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Eating Fat Can Help Dry Eyes

eye drop

Along with the hot flashes, moodiness, and vaginal dryness associated with menopause, there is another symptom that affects 62% of all menopausal women.1

And mainstream medicine has no idea that it’s connected to your hormones…

I’m talking about dry eye syndrome.

Dry eye syndrome is more than just annoying. Inflammation causes your eyes to become red, itchy, and swollen. It’s a potentially serious condition that can result in an infection. And, in some cases, it can permanently damage your vision.

Most women with dry, itchy, irritated eyes treat themselves with “artificial tears.” While this can give you temporary relief, using eye drops is just treating the symptom. It never gets to the real cause of dry eyes — the out-of-whack balance between your sex hormones, estrogen and testosterone.

Research shows that your cornea as well as your tear ducts (the meibomian glands) have testosterone and estrogen receptors.2

And because women over the age of 60 have higher estrogen levels, this leads to fewer tears.3

As a regular reader, you know that menopausal women are especially prone to estrogen dominance. This dominance is the direct result of what I call “alien estrogens.”

These hormone-disrupting chemicals are everywhere. They’re in your food and drink cans, water bottles, beauty products, and electronics. They’re even in your eyeglasses!

One way to help remedy your dry eyes is to restore a natural balance among estrogen, progesterone, and testosterone. Here at the Sears Institute for Anti-Aging Medicine, I’ve helped thousands of women get back in balance using bioidentical hormones.

I start by measuring estrogen, progesterone, and testosterone levels in the blood. You see, hormone levels vary widely among women. Then, I write a prescription that you take to a compounding pharmacist who gives you exactly what you need. For more on safe, effective, and natural menopause relief.

But before you do, I want to share the best way to lubricate dry eyes – whether you’re in menopause or not.

I’m talking about how a diet high in healthy omega-3 fats can lubricate dry eyes by lowering inflammation and increasing the eye’s oily film in your tear ducts. This helps provide natural lubrication instead of the temporary “artificial” relief from eye drops.

Studies show eating more fish reduces the risk of dry eye syndrome. In a Harvard study, women who ate five servings of tuna a week had a 68% reduced risk of dry eyes compared to women who ate one serving.4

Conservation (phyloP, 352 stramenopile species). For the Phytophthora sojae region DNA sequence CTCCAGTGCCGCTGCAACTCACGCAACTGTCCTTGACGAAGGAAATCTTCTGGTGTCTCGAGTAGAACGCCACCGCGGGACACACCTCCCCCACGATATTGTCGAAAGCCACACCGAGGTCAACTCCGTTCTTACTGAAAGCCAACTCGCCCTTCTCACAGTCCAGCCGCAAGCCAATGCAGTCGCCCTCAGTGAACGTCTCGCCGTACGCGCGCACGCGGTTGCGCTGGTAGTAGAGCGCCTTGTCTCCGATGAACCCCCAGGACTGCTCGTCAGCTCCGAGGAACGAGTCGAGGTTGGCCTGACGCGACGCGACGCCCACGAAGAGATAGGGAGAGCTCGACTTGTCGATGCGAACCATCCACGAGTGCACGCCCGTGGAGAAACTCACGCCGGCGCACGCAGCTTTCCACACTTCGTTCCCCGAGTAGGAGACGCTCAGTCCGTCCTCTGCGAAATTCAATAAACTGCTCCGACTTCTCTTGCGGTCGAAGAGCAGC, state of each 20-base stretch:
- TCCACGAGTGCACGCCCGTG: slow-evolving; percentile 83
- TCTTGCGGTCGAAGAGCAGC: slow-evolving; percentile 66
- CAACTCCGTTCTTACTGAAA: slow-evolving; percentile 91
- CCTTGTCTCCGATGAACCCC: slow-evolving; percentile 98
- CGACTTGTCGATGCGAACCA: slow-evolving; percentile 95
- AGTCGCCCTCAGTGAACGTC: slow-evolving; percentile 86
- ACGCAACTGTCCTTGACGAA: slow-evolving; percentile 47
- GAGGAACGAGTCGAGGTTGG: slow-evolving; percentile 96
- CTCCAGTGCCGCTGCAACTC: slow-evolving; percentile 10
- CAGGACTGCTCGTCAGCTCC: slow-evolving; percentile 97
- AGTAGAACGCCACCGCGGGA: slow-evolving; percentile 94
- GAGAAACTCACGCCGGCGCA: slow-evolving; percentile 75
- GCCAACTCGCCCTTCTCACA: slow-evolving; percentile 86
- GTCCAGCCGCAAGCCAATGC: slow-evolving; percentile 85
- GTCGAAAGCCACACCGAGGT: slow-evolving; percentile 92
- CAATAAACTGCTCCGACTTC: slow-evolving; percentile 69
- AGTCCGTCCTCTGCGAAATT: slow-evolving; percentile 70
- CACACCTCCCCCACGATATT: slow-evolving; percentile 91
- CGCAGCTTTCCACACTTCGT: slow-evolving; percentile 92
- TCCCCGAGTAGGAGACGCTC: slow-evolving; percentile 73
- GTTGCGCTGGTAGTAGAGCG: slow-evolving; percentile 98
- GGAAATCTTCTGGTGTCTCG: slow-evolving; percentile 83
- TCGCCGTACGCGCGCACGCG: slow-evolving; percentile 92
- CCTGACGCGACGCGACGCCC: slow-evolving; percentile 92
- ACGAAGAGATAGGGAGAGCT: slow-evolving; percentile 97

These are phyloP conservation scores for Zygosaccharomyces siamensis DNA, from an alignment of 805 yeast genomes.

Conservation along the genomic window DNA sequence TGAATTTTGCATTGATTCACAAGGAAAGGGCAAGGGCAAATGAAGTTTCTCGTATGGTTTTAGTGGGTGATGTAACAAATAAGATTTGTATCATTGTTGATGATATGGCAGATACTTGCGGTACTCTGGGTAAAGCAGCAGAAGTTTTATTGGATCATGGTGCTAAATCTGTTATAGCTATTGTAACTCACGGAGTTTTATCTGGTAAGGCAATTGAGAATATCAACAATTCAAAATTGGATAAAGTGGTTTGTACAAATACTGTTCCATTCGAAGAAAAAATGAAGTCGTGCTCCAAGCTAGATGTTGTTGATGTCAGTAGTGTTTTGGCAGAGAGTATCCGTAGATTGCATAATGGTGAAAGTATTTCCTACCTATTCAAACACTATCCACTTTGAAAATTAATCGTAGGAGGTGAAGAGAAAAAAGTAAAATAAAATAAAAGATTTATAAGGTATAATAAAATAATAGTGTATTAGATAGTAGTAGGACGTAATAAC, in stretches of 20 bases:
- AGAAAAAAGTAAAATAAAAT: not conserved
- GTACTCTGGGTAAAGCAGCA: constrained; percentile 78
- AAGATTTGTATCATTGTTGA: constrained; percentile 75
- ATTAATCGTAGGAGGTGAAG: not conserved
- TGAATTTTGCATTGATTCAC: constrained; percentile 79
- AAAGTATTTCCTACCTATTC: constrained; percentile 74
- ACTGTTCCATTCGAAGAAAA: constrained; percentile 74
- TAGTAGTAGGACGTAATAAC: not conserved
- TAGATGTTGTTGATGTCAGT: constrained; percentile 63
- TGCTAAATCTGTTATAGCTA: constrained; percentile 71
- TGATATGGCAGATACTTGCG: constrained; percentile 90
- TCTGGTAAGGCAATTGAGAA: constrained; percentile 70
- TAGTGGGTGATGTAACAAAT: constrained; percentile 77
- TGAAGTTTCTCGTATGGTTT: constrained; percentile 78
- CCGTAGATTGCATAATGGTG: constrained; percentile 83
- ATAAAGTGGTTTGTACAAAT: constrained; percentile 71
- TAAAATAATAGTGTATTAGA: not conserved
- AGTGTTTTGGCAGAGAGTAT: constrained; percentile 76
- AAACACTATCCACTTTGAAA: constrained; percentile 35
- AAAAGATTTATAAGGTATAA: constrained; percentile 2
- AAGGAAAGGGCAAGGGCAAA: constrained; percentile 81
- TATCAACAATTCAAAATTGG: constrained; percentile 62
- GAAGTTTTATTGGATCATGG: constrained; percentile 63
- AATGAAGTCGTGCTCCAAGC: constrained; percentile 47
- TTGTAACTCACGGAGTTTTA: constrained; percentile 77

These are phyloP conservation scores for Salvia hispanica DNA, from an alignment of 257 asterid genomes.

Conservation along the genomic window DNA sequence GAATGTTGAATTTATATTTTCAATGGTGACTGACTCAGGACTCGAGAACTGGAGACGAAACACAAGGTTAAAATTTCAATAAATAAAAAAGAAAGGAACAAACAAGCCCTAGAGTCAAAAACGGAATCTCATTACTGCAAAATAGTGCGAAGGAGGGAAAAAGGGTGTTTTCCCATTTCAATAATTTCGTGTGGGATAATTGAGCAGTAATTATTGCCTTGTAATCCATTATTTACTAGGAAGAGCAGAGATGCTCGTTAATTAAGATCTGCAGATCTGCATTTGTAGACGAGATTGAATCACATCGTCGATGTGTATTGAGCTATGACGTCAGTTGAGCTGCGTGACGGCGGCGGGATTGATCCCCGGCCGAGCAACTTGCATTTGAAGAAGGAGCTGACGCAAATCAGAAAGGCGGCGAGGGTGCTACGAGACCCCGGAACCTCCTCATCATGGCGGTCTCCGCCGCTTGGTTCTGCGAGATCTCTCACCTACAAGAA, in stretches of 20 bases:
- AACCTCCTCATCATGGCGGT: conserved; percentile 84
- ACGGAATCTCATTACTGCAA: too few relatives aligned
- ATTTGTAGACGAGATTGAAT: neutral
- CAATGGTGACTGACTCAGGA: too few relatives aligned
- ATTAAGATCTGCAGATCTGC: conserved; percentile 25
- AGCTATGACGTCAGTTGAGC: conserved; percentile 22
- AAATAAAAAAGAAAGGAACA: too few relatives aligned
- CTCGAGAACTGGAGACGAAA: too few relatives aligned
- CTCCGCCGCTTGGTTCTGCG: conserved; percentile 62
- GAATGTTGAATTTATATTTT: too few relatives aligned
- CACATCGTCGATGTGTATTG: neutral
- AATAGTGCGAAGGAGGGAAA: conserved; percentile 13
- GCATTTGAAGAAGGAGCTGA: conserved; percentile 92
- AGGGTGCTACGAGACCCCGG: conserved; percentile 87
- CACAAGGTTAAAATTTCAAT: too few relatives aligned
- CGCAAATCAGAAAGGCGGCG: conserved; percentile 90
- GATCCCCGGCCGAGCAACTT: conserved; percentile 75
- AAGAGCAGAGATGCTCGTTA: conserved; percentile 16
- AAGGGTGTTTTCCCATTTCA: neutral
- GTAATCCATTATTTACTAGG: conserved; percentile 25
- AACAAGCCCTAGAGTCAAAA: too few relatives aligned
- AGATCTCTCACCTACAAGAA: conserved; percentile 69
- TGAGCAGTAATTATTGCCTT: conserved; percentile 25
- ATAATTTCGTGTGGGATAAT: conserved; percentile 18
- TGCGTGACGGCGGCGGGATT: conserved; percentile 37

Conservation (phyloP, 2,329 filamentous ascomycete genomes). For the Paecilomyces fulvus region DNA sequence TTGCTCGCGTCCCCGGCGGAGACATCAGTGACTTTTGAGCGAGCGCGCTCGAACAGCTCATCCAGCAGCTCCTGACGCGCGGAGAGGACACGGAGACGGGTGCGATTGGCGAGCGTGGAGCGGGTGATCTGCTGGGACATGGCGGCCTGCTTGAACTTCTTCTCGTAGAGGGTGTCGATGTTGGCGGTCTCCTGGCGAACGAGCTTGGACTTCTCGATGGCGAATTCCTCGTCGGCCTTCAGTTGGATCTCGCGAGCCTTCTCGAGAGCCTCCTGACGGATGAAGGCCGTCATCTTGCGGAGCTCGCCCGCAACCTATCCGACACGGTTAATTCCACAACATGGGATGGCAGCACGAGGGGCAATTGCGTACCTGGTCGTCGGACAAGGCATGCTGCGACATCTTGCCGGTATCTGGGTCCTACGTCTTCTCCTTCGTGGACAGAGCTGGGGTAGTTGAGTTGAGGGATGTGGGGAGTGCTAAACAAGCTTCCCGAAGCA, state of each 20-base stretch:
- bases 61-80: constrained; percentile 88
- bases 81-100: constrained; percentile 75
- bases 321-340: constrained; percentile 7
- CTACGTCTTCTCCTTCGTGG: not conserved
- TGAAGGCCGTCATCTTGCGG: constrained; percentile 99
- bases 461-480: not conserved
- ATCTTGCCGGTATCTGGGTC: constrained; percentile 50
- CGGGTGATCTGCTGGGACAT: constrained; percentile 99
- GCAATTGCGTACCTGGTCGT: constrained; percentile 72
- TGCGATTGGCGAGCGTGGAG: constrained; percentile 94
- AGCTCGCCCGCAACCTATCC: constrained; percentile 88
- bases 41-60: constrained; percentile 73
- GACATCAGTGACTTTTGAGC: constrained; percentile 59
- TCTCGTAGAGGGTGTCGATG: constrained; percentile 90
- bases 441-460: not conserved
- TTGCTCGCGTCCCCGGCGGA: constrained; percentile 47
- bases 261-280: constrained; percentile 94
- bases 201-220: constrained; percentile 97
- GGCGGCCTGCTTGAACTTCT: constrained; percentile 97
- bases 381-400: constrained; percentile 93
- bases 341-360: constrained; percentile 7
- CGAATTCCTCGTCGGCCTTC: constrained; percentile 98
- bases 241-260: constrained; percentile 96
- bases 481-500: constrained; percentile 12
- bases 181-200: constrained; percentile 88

Fish supports eye health because it is high in omega-3 fatty acids. Research shows that supplementing with omega-3 fatty acids can improve dry eye symptoms by 65%.5

Oily fish like salmon, tuna, herring, sardines, and trout are best. But, buy wild-caught fish. The farmed versions have very few omega-3s.

You can also supplement. But avoid fish oil. Most fish oil comes from polluted waters that contain chemicals like PCBs and heavy metals like mercury. This is worse than not taking a supplement in the first place.

Here’s what I recommend you look for instead…

Choose The Right Omega-3 To Restore Dry Eyes

  • Take this tiny animal oil instead. Krill are shrimp-like animals that don’t live long enough to absorb large amounts of toxins — so they don’t get contaminated. And their omega-3s are stored in a phospholipid form instead of triglycerides. This helps them pass through the cell membranes better.
  • And combine it with calamari. But make sure your calamari oil comes from squid that live off the coast of South America in the pure waters of the South Pacific (illex argentinus).
  • Check the label. Make sure your omega-3 has 600 mg of DHA and 400 mg of EPA. Calamari has one of the highest concentrations of DHA than any food.
  • Add in some astaxanthin. Studies show astaxanthin increases blood flow throughout the eye. It has the power to soothe and protect the deepest parts of your eye, including the retina.6 It also helps relieve dry eyes, double vision, and blurring. Take 10 mg a day.

To Your Good Health,

Al Sears, MD

Al Sears, MD, CNS

 


1. Roch E, et al. “Hormones and dry eye syndrome: an update on what we do and don’t know.” Curr Opin Ophthalmol. 2013;24(4):348-355.
2.Versura P, et al. “Sex-steroid imbalance in females and dry eye.” Current Eye Research. 2015;40:2, 162-175.
3. Mathers WD, et al. “Menopause and tear function: the influence of prolactin and sex hormones on human tear production.” Cornea. 1998; 17:353–358.
4. “Dietary fat intake linked to dry eye syndrome in women.” Harvard Gazette. 2005. Accessed May 31, 2021.
5. Bhargava R, et al. “A randomized controlled trial of omega-3 fatty acids in dry eye syndrome.” Int J Ophthalmol. 2013;6(6):811-816.
6. Cort A, et al. “Suppressive effect of astaxanthin on retinal injury induced by elevated intraocular pressure.” Regul Toxicol Pharmacol. 2010;58(1):121-130.

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